Velociraptors looked like 'big fluffy birds from hell', new fossil find suggests

Preserved winged dinosaur, found in China, shows an ancestor of the Velociraptor that seems to have been on the edge of an evolutionary leap

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The Independent Online

Velociraptors might have looked like “big fluffy birds from hell”, that couldn’t fly, according to research based on a new fossil.

Palaeontologists in China have found a close relative of the Velociraptor that has a well-preserved set of bird-like wings — and may have been just about to evolve into a bird. The skeleton is nearly complete and could offer clues to what Velociraptors actually looked like.

Far from the scaly-looking dinosaurs of Jurassic Park, they might instead have looked much weirder — like “big fluffy birds from hell” lead researcher Steve Brusatte told the BBC.

The new find has wings with properly-layered feathers, the team reports. Though it is a dinosaur, it looks more like a turkey or vulture, the team said.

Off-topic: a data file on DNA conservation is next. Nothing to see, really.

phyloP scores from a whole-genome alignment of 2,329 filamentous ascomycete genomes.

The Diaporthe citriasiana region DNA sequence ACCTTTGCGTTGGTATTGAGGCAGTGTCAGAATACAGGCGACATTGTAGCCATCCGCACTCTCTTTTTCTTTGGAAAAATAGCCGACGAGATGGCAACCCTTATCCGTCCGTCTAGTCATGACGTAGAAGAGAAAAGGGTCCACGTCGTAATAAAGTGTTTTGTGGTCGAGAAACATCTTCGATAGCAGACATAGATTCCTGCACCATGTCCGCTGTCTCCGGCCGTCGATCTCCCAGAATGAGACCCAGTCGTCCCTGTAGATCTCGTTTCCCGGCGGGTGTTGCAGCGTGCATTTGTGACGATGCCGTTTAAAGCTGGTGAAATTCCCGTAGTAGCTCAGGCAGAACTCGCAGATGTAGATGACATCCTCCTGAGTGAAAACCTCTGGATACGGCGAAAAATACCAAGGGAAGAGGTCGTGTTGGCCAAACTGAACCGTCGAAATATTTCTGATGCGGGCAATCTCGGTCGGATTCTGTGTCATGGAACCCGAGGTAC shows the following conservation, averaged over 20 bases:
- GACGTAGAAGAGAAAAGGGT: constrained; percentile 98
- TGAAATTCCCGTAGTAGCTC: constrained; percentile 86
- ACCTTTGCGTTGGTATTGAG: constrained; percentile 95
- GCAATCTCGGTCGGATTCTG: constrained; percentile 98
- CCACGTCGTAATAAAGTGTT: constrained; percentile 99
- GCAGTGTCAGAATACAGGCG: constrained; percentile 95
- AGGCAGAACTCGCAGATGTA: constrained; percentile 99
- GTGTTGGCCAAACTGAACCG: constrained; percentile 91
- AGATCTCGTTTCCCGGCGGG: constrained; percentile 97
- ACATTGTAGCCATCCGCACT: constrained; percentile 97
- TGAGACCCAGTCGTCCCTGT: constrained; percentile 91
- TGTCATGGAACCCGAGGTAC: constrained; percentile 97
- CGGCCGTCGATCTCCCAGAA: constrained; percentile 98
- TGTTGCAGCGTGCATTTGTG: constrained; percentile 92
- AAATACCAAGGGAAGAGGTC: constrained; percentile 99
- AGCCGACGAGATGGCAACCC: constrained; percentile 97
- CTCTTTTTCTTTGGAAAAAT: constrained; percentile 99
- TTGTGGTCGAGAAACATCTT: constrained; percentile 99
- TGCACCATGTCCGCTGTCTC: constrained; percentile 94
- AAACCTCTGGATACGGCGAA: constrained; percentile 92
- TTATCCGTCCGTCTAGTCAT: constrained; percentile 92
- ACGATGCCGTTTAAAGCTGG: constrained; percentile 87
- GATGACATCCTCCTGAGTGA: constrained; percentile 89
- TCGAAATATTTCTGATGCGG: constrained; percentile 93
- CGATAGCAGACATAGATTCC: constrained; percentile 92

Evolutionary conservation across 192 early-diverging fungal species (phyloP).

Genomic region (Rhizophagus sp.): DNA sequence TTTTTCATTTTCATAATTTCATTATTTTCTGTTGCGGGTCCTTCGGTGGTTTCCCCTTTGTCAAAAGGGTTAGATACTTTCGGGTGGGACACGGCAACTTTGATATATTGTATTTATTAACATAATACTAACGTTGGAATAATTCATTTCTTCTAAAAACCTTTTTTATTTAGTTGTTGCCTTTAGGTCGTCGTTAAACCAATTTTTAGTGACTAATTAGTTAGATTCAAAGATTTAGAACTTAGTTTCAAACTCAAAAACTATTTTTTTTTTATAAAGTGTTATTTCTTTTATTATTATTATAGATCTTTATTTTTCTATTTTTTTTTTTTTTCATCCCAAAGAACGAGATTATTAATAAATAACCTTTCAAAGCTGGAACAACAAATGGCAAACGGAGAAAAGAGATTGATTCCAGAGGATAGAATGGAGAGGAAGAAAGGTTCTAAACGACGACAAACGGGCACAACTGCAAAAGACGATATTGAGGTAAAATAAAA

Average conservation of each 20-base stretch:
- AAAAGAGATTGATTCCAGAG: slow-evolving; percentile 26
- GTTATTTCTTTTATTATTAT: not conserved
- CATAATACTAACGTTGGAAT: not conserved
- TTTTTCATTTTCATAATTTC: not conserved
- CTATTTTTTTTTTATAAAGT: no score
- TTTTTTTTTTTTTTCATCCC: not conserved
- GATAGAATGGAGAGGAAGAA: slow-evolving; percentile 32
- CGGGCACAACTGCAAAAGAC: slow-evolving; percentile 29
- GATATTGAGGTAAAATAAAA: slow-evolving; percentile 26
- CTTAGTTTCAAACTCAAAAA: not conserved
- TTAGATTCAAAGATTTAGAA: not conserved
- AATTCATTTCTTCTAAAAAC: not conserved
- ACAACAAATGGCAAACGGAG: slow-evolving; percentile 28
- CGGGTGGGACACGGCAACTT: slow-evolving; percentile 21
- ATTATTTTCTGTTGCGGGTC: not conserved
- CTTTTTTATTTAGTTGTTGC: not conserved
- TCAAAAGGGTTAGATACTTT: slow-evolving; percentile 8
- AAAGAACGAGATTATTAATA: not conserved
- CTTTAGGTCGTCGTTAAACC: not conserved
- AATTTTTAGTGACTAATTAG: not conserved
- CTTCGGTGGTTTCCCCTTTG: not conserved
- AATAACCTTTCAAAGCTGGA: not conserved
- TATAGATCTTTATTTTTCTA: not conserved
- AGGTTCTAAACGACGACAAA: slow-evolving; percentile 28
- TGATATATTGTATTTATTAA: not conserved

Dr Steve Brusatte, of the University of Edinburgh's school of geosciences, who co-authored the study, said: "This new dinosaur is one of the closest cousins of Velociraptor, but it looks just like a bird.

"It's a dinosaur with huge wings made up of quill pen feathers, just like an eagle or a vulture. The movies have it wrong - this is what Velociraptor would have looked like too."

The new find was dug up in China, and has been named Zhenyuanlong suni — Zhenyuan's dragon — after the man who found the fossil and brought it to be studied.

Professor Junchang Lu, of the Institute of Geology, Chinese Academy of Geological Sciences, who led the study, said: "The western part of Liaoning Province in China is one of the most famous places in the world for finding dinosaurs.

"The first feathered dinosaurs were found here and now our discovery of Zhenyuanlong indicates that there is an even higher diversity of feathered dinosaurs than we thought. It's amazing that new feathered dinosaurs are still being found."

Researchers have published their findings in the journal Scientific Reports.